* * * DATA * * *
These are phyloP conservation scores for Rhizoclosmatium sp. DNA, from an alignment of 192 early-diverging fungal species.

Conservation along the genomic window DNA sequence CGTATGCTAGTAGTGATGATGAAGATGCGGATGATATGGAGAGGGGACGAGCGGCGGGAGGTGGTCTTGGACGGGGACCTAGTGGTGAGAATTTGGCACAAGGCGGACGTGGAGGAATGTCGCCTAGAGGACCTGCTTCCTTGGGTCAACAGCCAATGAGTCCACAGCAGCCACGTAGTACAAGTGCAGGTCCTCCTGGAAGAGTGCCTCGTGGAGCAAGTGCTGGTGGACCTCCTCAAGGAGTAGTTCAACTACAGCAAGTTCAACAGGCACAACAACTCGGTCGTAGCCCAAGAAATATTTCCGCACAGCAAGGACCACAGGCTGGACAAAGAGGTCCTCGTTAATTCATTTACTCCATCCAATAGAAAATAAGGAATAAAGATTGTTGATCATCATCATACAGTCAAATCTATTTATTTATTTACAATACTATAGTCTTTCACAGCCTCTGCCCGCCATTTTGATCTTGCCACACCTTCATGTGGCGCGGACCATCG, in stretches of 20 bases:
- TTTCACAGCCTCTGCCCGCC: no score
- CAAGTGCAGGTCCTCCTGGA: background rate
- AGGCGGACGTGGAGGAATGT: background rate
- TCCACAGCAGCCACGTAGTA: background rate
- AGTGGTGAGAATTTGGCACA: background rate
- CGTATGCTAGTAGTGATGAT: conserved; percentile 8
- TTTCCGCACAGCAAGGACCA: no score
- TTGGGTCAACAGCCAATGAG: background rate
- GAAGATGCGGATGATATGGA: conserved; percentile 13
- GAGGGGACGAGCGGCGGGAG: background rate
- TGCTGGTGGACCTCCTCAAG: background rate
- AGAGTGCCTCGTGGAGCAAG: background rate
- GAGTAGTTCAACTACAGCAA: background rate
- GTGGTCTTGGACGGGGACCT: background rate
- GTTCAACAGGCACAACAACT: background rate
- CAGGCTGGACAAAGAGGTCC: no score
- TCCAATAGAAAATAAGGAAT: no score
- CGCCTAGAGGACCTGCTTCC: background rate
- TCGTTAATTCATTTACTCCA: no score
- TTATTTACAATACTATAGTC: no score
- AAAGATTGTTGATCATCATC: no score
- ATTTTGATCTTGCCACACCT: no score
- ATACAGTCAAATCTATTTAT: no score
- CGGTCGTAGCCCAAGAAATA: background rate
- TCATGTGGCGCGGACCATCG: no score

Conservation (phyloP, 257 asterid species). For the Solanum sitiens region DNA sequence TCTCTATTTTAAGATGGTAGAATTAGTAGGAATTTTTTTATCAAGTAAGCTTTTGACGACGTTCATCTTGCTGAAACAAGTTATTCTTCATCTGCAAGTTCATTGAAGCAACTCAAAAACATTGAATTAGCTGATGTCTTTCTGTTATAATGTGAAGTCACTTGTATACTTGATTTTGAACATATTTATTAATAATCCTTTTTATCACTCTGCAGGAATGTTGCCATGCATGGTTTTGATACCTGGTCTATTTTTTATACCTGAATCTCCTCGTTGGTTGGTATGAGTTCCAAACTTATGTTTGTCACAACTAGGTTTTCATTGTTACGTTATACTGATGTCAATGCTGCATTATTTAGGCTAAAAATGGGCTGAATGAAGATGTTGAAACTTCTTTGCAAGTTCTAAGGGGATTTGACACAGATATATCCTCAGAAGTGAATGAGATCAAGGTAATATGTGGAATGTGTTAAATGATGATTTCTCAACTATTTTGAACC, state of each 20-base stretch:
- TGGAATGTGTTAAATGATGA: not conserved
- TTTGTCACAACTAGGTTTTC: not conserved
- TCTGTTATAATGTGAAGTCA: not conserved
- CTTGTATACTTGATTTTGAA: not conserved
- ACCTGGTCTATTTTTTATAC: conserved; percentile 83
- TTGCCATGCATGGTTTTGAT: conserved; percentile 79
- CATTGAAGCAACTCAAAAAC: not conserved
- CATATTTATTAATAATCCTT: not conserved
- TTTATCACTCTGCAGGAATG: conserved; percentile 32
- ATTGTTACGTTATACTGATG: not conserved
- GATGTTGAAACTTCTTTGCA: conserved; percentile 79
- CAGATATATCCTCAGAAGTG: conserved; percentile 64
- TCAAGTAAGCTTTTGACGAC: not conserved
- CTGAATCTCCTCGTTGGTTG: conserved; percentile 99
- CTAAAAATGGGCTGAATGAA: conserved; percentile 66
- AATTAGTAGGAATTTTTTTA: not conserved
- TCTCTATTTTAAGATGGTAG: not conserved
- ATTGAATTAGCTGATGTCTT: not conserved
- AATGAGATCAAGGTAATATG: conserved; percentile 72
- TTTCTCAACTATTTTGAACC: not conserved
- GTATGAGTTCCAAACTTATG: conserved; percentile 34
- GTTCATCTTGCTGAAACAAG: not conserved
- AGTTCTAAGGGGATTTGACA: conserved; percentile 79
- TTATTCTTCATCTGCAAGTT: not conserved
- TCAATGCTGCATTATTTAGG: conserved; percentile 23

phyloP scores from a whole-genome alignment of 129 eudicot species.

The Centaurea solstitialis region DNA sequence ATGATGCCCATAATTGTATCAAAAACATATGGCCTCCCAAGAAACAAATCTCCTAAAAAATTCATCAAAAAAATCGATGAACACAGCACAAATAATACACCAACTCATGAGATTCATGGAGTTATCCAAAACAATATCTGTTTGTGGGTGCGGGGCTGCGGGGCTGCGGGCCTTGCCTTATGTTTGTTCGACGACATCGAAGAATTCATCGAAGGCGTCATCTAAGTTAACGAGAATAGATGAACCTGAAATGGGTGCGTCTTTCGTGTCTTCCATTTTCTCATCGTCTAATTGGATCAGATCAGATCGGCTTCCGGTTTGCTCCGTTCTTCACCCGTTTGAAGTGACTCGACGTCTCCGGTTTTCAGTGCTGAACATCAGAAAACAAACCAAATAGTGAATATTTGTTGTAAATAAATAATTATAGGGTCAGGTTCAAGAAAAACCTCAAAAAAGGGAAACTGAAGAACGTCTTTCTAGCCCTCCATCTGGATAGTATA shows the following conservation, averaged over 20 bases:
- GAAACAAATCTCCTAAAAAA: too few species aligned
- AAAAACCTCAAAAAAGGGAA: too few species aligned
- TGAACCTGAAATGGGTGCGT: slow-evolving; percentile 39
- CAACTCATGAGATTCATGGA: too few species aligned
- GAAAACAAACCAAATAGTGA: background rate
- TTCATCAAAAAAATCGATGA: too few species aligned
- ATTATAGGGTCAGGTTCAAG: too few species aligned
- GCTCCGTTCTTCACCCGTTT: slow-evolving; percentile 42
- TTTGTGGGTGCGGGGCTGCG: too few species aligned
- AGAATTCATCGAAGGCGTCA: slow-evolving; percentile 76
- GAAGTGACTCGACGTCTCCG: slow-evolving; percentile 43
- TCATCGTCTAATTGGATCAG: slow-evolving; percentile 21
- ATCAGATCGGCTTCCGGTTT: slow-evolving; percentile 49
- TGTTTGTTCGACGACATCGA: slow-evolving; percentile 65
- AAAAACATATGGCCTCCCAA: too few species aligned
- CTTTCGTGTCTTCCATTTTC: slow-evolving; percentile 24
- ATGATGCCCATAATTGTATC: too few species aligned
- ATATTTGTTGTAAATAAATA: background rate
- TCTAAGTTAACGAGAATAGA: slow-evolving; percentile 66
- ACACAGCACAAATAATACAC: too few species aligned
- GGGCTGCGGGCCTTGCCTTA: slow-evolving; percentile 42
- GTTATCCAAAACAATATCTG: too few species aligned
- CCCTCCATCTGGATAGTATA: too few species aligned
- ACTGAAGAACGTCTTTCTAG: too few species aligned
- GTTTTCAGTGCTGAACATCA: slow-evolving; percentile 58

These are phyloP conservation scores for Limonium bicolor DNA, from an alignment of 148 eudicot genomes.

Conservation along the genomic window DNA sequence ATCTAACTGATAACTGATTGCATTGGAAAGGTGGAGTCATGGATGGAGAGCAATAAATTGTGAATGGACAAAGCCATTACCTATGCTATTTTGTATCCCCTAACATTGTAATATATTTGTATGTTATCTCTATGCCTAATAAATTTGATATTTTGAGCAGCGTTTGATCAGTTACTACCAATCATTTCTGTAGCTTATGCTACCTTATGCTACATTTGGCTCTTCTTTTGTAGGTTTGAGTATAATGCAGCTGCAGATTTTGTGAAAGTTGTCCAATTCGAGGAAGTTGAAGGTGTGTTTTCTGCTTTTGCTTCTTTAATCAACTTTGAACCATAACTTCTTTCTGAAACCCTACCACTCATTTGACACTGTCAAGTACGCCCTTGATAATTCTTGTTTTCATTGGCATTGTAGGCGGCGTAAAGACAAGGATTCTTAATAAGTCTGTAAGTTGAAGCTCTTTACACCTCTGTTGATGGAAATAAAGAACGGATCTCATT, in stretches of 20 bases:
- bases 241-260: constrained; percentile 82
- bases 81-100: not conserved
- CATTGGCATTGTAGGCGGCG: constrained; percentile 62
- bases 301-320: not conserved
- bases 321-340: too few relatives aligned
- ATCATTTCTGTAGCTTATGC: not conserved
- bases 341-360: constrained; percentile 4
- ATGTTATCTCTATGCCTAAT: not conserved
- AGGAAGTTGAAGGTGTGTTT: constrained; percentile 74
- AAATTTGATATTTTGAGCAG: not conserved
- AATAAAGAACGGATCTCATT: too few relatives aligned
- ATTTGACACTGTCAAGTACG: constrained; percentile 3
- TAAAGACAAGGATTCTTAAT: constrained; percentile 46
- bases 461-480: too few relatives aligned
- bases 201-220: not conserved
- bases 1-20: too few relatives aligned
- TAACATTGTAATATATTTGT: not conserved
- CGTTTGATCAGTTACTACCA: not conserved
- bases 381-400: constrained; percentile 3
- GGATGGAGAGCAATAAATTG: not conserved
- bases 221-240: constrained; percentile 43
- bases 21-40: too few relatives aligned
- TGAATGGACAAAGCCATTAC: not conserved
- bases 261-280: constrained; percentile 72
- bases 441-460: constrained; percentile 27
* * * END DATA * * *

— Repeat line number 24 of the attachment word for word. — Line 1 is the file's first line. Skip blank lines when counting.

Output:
- ATTTTGATCTTGCCACACCT: no score